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  35. The Theoretical and the PracticalIntention.Thought and Action.An Analysis of Knowing.Perceiving: A Philosophical Study.Personal Knowledge[REVIEW]E. M. Adams - 1960 - Review of Metaphysics 13 (4):642-662.
    Perhaps the central categories of the practical area are 'intention' and 'intentional action.' As Hampshire says, "The notion of the will, of action, the relation of thought and action, the relation of a person's mind and body, the difference between observing a convention or rule and merely having a habit--all these problems find their meeting place in the notion of intention". Certainly if 'intention' and 'intentional action' are clarified the whole practical field will be illuminated. Miss Anscombe thinks that 'intention' (...)
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  36.  16
    Experience and Prediction. An Analysis of the Foundations and the Structure of Knowledge.E. N. & Hans Reichenbach - 1938 - Journal of Philosophy 35 (10):270.
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  37.  47
    The Analysis of Knowledge.Rudolf Allers - 1942 - New Scholasticism 16 (1):82-85.
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  38.  28
    The Analysis of Knowledge.Christian L. Bonnet - 1942 - Modern Schoolman 19 (2):37-38.
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  39.  2
    Debating Sufi Knowledge in the Eighteenth-Century Ottoman Thought: An Analysis of the Saçaḳlīzāde-‘Alamī Debate on Divine Inspiration.Mehmet Gel - 2018 - Nazariyat, Journal for the History of Islamic Philosophy and Sciences 4 (3):119-168.
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  40.  6
    The Cognitive Paradigm: Cognitive Science, a Newly Explored Approach to the Study of Cognition Applied to an Analysis of Science and Scientific Knowledge by Marc De Mey. [REVIEW]Roger Krohn - 1983 - Isis: A Journal of the History of Science 74:583-584.
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  41.  5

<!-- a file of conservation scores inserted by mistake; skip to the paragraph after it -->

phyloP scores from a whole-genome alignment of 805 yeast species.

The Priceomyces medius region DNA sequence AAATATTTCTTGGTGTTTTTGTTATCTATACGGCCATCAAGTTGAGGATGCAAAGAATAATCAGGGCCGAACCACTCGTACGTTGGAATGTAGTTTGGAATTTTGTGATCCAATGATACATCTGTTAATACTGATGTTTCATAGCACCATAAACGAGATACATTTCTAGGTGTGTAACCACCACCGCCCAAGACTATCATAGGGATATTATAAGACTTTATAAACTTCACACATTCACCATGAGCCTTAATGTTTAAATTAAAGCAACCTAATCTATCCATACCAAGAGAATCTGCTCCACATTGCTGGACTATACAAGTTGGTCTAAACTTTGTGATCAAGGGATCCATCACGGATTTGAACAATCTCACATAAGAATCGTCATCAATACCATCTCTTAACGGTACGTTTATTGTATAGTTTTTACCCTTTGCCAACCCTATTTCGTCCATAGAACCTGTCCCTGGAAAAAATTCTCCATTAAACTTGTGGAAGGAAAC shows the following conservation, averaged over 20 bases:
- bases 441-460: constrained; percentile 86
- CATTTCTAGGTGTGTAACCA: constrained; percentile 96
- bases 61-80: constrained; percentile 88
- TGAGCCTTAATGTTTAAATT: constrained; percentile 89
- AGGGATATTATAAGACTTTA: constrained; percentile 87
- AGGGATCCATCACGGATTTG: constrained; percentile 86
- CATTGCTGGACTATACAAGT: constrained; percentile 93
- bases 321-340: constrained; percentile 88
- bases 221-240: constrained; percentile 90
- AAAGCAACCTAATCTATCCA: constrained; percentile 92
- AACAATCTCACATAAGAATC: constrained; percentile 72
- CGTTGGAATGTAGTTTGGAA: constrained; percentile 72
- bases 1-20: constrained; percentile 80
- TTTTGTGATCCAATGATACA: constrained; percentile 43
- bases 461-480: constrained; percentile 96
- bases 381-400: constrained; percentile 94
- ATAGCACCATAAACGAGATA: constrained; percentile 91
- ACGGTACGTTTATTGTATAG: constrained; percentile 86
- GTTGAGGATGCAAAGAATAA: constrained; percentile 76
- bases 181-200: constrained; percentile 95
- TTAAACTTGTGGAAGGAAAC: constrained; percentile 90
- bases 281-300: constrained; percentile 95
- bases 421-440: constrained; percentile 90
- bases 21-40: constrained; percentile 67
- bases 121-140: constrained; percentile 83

Unwritten Knowledge: Case Study of the Navigators of Micronesia by Lyndsay Farrall; Puzzles and Revolutions: Case Study of the Copernican Revolution by F. R. Jevons; On the Philosophical Analysis of Science by Struan Jacobs.Maurice Finocchiaro - 1981 - Isis: A Journal of the History of Science 72:104-105.
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  42. Contributions to the Analysis and Synthesis of Knowledge by Philipp Frank. [REVIEW]V. Lenzen - 1952 - Isis: A Journal of the History of Science 43:87-88.
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  43.  46
    Science: A Limited Source of Knowledge and Authority in the Care of Patients*. A Review and Analysis Of: 'How Doctors Think. Clinical Judgement and the Practice of Medicine.'Montgomery, K. [REVIEW]Andrew Miles - 2007 - Journal of Evaluation in Clinical Practice 13 (4):545-563.
  44.  8
    Knowledge Utilisation in Road Safety Policy: Barriers to the Use of Knowledge From Economic Analysis.Charlotte Bax, Rune Elvik & Knut Veisten - 2009 - Knowledge, Technology & Policy 22 (4):275-285.
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  45. The Analysis of 'Knowledge That P'.Ernest Sosa - 1964 - Analysis 25 (1):1 - 8.
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  46.  36
    The Gettier Problem and the Analysis of Knowledge.Keith Lehrer - 1979 - In George Pappas (ed.), Justification and Knowledge. Boston: D. Reidel. pp. 65--78.
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  47.  78
    Inference, Justification, and the Analysis of Knowledge.Michael Williams - 1978 - Journal of Philosophy 75 (5):249-263.
  48.  22
    The Analysis of Knowledge[REVIEW]N. E. - 1941 - Journal of Philosophy 38 (14):385-386.
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  49.  35
    The Analysis of Knowledge in the Second Edition of Theory of Knowledge.Earl B. Conee - 1980 - Canadian Journal of Philosophy 10 (2):295 - 300.
  50.  19
    Alternative Strategies for the Analysis of Knowledge.Joseph Margolis - 1973 - Canadian Journal of Philosophy 2 (4):461 - 469.